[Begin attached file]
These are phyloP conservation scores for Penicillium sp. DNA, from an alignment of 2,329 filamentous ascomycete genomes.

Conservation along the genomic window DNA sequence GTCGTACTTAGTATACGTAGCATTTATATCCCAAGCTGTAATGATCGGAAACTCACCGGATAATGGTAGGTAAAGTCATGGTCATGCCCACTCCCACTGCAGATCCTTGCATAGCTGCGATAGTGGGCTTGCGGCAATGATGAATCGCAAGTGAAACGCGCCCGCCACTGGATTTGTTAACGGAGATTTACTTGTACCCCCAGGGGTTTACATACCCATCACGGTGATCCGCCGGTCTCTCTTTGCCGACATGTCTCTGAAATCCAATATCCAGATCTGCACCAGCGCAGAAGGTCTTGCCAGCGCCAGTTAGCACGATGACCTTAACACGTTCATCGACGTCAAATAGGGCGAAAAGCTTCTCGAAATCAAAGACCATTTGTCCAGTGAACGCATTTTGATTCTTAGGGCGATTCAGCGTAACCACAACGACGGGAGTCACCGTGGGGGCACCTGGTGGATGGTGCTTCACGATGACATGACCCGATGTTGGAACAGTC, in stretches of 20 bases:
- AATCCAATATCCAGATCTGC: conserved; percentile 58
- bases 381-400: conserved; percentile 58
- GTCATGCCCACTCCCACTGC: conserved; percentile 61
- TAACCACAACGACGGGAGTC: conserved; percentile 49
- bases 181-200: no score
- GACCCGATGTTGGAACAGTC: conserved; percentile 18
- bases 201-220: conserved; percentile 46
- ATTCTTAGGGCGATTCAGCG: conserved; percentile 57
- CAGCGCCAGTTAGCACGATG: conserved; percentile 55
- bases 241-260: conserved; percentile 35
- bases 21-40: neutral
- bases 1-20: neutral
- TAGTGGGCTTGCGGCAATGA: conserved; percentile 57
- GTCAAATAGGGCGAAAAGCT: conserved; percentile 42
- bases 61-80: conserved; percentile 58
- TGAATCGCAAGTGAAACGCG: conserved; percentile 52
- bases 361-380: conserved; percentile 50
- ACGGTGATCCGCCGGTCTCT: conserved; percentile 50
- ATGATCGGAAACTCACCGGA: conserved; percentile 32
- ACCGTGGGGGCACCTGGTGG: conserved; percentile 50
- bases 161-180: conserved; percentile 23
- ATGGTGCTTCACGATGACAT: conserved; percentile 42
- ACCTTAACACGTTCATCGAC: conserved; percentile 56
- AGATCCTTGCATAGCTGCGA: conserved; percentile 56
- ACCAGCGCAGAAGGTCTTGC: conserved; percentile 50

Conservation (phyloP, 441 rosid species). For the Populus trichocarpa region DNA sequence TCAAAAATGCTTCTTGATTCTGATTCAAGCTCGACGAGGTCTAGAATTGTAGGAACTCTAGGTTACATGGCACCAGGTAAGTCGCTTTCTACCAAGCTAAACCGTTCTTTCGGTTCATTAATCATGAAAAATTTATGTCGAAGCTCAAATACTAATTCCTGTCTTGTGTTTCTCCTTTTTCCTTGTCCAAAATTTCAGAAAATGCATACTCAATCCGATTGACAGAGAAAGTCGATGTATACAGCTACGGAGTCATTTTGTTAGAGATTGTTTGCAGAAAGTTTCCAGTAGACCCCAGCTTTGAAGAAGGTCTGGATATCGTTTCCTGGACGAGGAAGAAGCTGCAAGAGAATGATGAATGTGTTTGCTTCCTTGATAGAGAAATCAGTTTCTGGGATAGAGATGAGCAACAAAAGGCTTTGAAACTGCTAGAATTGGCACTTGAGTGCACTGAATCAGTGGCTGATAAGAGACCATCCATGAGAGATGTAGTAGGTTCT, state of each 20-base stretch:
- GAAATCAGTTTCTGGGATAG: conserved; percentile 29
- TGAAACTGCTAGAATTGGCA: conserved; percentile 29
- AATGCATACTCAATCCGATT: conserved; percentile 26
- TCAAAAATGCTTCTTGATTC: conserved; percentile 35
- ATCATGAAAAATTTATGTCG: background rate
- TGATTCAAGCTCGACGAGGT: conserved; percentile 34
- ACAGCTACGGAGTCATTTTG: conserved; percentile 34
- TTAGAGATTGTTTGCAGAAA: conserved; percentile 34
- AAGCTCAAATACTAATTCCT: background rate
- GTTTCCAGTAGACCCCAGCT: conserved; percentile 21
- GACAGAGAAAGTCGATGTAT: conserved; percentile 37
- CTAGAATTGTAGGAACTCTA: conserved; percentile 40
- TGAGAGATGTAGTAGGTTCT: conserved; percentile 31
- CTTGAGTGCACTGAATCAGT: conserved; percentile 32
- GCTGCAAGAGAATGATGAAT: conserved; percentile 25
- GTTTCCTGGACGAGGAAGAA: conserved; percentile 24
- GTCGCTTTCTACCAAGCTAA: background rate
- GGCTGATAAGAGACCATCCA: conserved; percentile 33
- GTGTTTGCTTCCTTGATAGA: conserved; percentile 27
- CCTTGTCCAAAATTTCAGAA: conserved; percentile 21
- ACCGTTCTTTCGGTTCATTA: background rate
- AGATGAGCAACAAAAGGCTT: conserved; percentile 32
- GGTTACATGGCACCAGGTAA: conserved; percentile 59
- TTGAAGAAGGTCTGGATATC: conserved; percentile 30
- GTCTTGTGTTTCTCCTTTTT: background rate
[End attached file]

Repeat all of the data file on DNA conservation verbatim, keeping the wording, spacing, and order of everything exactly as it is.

These are phyloP conservation scores for Penicillium sp. DNA, from an alignment of 2,329 filamentous ascomycete genomes.

Conservation along the genomic window DNA sequence GTCGTACTTAGTATACGTAGCATTTATATCCCAAGCTGTAATGATCGGAAACTCACCGGATAATGGTAGGTAAAGTCATGGTCATGCCCACTCCCACTGCAGATCCTTGCATAGCTGCGATAGTGGGCTTGCGGCAATGATGAATCGCAAGTGAAACGCGCCCGCCACTGGATTTGTTAACGGAGATTTACTTGTACCCCCAGGGGTTTACATACCCATCACGGTGATCCGCCGGTCTCTCTTTGCCGACATGTCTCTGAAATCCAATATCCAGATCTGCACCAGCGCAGAAGGTCTTGCCAGCGCCAGTTAGCACGATGACCTTAACACGTTCATCGACGTCAAATAGGGCGAAAAGCTTCTCGAAATCAAAGACCATTTGTCCAGTGAACGCATTTTGATTCTTAGGGCGATTCAGCGTAACCACAACGACGGGAGTCACCGTGGGGGCACCTGGTGGATGGTGCTTCACGATGACATGACCCGATGTTGGAACAGTC, in stretches of 20 bases:
- AATCCAATATCCAGATCTGC: conserved; percentile 58
- bases 381-400: conserved; percentile 58
- GTCATGCCCACTCCCACTGC: conserved; percentile 61
- TAACCACAACGACGGGAGTC: conserved; percentile 49
- bases 181-200: no score
- GACCCGATGTTGGAACAGTC: conserved; percentile 18
- bases 201-220: conserved; percentile 46
- ATTCTTAGGGCGATTCAGCG: conserved; percentile 57
- CAGCGCCAGTTAGCACGATG: conserved; percentile 55
- bases 241-260: conserved; percentile 35
- bases 21-40: neutral
- bases 1-20: neutral
- TAGTGGGCTTGCGGCAATGA: conserved; percentile 57
- GTCAAATAGGGCGAAAAGCT: conserved; percentile 42
- bases 61-80: conserved; percentile 58
- TGAATCGCAAGTGAAACGCG: conserved; percentile 52
- bases 361-380: conserved; percentile 50
- ACGGTGATCCGCCGGTCTCT: conserved; percentile 50
- ATGATCGGAAACTCACCGGA: conserved; percentile 32
- ACCGTGGGGGCACCTGGTGG: conserved; percentile 50
- bases 161-180: conserved; percentile 23
- ATGGTGCTTCACGATGACAT: conserved; percentile 42
- ACCTTAACACGTTCATCGAC: conserved; percentile 56
- AGATCCTTGCATAGCTGCGA: conserved; percentile 56
- ACCAGCGCAGAAGGTCTTGC: conserved; percentile 50

Conservation (phyloP, 441 rosid species). For the Populus trichocarpa region DNA sequence TCAAAAATGCTTCTTGATTCTGATTCAAGCTCGACGAGGTCTAGAATTGTAGGAACTCTAGGTTACATGGCACCAGGTAAGTCGCTTTCTACCAAGCTAAACCGTTCTTTCGGTTCATTAATCATGAAAAATTTATGTCGAAGCTCAAATACTAATTCCTGTCTTGTGTTTCTCCTTTTTCCTTGTCCAAAATTTCAGAAAATGCATACTCAATCCGATTGACAGAGAAAGTCGATGTATACAGCTACGGAGTCATTTTGTTAGAGATTGTTTGCAGAAAGTTTCCAGTAGACCCCAGCTTTGAAGAAGGTCTGGATATCGTTTCCTGGACGAGGAAGAAGCTGCAAGAGAATGATGAATGTGTTTGCTTCCTTGATAGAGAAATCAGTTTCTGGGATAGAGATGAGCAACAAAAGGCTTTGAAACTGCTAGAATTGGCACTTGAGTGCACTGAATCAGTGGCTGATAAGAGACCATCCATGAGAGATGTAGTAGGTTCT, state of each 20-base stretch:
- GAAATCAGTTTCTGGGATAG: conserved; percentile 29
- TGAAACTGCTAGAATTGGCA: conserved; percentile 29
- AATGCATACTCAATCCGATT: conserved; percentile 26
- TCAAAAATGCTTCTTGATTC: conserved; percentile 35
- ATCATGAAAAATTTATGTCG: background rate
- TGATTCAAGCTCGACGAGGT: conserved; percentile 34
- ACAGCTACGGAGTCATTTTG: conserved; percentile 34
- TTAGAGATTGTTTGCAGAAA: conserved; percentile 34
- AAGCTCAAATACTAATTCCT: background rate
- GTTTCCAGTAGACCCCAGCT: conserved; percentile 21
- GACAGAGAAAGTCGATGTAT: conserved; percentile 37
- CTAGAATTGTAGGAACTCTA: conserved; percentile 40
- TGAGAGATGTAGTAGGTTCT: conserved; percentile 31
- CTTGAGTGCACTGAATCAGT: conserved; percentile 32
- GCTGCAAGAGAATGATGAAT: conserved; percentile 25
- GTTTCCTGGACGAGGAAGAA: conserved; percentile 24
- GTCGCTTTCTACCAAGCTAA: background rate
- GGCTGATAAGAGACCATCCA: conserved; percentile 33
- GTGTTTGCTTCCTTGATAGA: conserved; percentile 27
- CCTTGTCCAAAATTTCAGAA: conserved; percentile 21
- ACCGTTCTTTCGGTTCATTA: background rate
- AGATGAGCAACAAAAGGCTT: conserved; percentile 32
- GGTTACATGGCACCAGGTAA: conserved; percentile 59
- TTGAAGAAGGTCTGGATATC: conserved; percentile 30
- GTCTTGTGTTTCTCCTTTTT: background rate